How To Pay Less Tax

There’s nothing worse than buying something, and then finding the same item on sale in the next shop. It’s enough to set your teeth on edge. Nobody likes to pay more than they have to – and believe it or not, you don’t have to pay more tax than you have to either.

So, how can you pay less tax? The answers might save you $$$.

Keep Good Records

The Australian Taxation Office (ATO) expects you to back up your claims, and the way you do that is to keep receipts. A lot of people miss out on thousands of deductions because they didn’t keep their receipts and were unable to back up their claims.

The ATO has three golden rules when it comes to making your claims:

  1. The tax deductions you claim should directly relate to your income
  2. The tax deductions you make must have been a personal expense and not have been reimbursed by your employer
  3. You must prove your claims

If you can’t prove the tax deductions you claim, the ATO gets to keep your money.

The best way to get on top of this is to start a new habit of spending 5 to 10 minutes a day going through your transactions. You can allocate the category of your expenses, put your receipt into a folder and take a photo of that receipt for extra backup. The ATO accepts electronic receipts as long as they are a clear and a true representation of the original. Record your receipts as you go along if that makes it easier for you. An app is a good idea to use as people always have their phone handy. You’ll love this new habit come tax time because you’ll already have all of your paperwork done!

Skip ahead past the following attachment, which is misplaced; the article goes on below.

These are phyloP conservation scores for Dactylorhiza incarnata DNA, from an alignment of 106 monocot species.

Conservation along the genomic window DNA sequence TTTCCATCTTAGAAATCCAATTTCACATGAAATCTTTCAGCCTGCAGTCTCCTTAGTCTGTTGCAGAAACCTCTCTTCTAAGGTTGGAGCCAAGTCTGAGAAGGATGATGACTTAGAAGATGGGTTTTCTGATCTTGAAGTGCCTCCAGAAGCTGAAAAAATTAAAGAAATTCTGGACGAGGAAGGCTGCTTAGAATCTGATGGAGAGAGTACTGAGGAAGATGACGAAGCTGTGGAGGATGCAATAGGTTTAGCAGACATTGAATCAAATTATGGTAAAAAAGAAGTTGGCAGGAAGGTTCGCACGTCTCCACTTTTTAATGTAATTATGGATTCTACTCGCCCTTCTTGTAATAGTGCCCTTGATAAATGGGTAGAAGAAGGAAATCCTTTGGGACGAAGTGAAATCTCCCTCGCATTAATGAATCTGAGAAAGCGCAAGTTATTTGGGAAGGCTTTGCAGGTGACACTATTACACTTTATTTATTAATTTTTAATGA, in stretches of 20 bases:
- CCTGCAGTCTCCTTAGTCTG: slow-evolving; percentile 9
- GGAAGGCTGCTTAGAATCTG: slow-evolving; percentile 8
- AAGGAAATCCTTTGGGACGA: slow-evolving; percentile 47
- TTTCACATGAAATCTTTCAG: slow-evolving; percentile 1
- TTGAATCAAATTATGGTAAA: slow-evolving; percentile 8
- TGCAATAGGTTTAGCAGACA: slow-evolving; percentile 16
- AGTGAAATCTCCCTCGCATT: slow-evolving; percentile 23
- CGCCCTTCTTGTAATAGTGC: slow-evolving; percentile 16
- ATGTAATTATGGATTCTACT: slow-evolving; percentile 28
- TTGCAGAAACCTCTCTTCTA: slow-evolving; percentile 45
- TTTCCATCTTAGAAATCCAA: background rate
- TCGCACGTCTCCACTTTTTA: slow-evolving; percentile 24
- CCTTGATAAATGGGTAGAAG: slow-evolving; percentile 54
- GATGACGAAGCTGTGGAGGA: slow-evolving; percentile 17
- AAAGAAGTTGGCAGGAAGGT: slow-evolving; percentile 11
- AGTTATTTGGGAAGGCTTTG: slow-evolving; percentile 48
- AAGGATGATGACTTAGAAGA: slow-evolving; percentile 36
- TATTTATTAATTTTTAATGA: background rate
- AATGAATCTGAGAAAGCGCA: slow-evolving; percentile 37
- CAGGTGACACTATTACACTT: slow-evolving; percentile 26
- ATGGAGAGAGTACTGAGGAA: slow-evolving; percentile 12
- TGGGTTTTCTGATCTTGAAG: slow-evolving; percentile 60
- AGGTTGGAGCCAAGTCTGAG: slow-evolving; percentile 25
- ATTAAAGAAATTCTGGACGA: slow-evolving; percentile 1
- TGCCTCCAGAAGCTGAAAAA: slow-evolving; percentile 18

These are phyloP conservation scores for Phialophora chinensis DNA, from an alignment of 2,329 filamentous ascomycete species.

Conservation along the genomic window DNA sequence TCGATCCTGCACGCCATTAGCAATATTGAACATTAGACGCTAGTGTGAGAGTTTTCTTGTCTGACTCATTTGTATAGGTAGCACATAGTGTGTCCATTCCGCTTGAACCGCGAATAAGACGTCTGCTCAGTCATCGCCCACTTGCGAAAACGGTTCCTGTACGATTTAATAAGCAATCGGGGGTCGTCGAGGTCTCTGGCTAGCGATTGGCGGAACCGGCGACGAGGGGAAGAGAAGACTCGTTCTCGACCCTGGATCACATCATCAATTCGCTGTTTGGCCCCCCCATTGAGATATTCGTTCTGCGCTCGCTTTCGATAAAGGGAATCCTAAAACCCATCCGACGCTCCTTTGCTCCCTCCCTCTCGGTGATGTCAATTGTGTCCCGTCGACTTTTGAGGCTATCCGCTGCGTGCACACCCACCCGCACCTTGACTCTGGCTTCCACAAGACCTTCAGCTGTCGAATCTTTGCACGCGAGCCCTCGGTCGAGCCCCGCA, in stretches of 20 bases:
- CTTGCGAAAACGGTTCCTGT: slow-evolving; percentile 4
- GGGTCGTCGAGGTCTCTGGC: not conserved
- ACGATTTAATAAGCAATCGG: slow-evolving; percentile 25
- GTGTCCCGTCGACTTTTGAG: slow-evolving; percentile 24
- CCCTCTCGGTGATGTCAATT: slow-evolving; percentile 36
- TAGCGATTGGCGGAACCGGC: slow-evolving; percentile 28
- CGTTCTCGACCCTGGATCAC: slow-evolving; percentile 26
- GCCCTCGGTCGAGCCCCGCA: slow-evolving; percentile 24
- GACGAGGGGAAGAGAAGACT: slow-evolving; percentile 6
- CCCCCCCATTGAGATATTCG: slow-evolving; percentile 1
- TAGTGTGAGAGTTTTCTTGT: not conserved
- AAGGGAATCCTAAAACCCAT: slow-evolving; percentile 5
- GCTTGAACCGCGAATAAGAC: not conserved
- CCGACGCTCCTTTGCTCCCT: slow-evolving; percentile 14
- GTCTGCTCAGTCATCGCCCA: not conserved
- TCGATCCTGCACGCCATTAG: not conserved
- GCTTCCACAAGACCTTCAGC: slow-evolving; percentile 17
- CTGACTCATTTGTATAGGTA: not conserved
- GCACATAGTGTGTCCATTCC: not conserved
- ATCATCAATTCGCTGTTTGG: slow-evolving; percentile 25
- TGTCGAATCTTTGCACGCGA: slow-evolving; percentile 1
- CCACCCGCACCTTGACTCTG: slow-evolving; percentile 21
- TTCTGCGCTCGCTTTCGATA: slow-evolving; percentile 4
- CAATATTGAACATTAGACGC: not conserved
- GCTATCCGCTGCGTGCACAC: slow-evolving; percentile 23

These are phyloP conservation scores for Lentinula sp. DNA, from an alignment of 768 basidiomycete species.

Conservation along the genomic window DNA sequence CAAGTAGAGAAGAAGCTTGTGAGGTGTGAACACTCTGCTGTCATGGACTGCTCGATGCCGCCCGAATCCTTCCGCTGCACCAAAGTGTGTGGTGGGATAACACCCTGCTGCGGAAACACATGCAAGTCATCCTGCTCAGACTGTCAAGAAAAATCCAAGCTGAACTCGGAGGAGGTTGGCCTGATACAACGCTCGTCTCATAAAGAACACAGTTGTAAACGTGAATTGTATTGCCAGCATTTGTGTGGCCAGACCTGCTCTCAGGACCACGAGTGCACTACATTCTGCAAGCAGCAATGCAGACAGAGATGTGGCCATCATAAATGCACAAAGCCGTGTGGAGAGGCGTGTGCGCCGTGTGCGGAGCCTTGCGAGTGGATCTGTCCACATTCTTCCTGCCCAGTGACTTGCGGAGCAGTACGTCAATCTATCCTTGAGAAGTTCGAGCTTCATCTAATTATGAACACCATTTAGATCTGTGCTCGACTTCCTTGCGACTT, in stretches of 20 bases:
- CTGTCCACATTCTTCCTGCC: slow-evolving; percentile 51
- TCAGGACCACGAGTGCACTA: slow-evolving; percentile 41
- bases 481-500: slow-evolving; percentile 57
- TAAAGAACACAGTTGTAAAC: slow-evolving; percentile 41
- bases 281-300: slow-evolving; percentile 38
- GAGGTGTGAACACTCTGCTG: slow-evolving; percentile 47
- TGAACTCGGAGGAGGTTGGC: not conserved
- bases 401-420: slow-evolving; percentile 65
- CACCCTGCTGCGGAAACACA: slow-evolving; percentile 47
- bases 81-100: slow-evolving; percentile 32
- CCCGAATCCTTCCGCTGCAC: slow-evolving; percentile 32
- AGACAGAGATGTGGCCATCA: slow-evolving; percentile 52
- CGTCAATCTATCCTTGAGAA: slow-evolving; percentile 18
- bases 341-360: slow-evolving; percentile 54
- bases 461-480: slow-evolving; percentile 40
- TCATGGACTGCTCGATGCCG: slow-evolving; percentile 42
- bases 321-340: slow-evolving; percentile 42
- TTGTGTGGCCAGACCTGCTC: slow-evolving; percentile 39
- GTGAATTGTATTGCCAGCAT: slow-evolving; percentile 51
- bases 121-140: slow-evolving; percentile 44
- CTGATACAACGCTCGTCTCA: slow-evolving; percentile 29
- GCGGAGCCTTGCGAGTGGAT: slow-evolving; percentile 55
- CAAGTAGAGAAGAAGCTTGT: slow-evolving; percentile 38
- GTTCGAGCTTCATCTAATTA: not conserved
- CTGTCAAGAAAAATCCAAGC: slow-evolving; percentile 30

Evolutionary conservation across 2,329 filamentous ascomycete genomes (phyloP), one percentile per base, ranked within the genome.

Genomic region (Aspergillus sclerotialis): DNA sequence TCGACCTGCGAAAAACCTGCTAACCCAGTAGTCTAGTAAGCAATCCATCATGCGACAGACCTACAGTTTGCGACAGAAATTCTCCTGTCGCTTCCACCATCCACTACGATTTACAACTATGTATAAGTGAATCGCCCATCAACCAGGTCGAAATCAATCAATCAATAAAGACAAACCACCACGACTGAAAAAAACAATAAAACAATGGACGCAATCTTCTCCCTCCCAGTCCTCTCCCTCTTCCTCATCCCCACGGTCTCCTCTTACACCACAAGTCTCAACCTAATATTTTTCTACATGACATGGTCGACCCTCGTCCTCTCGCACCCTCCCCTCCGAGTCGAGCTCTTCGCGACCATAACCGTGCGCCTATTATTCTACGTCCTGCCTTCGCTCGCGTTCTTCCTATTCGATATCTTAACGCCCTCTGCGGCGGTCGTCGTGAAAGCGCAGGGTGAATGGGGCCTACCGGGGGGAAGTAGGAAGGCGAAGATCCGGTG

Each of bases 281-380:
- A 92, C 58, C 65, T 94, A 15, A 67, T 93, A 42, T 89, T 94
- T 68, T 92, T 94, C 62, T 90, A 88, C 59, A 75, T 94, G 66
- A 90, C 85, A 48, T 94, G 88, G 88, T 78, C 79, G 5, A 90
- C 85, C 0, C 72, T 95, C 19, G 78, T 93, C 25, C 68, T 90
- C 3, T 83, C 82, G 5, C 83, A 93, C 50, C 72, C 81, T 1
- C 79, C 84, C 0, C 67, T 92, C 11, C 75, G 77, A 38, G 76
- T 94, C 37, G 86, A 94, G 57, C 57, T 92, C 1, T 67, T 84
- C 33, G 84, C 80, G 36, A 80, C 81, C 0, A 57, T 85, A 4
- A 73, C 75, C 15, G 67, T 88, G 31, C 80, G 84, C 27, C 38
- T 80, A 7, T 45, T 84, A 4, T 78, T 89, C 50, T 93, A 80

Pro Tax Tip: Make sure you track your monthly expenses that you might have forgotten about, such as subscriptions and other monthly payments to unions, professional associations or charities. If you use an app, these payments can be tagged and categorised when they are automatically paid from your bank account or credit card.

You’ll need to make sure you put your receipts in a safe spot, as the ATO can ask to see them for up to 5 years from your purchase date. The ATO can ask for a receipt based on deductions made for depreciation purposes, for up to 5 years from when the last depreciation claim was made.



Did you know that every donation over $2 to a DGR charity can be claimed as a tax deduction? What’s a DGR charity?

Deductible Gift Recipients (DGR) are registered organisations who can receive donations that are tax deductible. The ATO is responsible for the DGR status. If you’re unsure if your favourite charity is registered, you can check the DGR endorsement through their ABN number at the Australian Government Business Register web site.

Pro Tax Tip: Your donation is not subtracted from your tax refund. The amount is taken off your total taxable income and you will receive a percentage back. The amount claimed will lower your total taxable income.

Make All Your Claims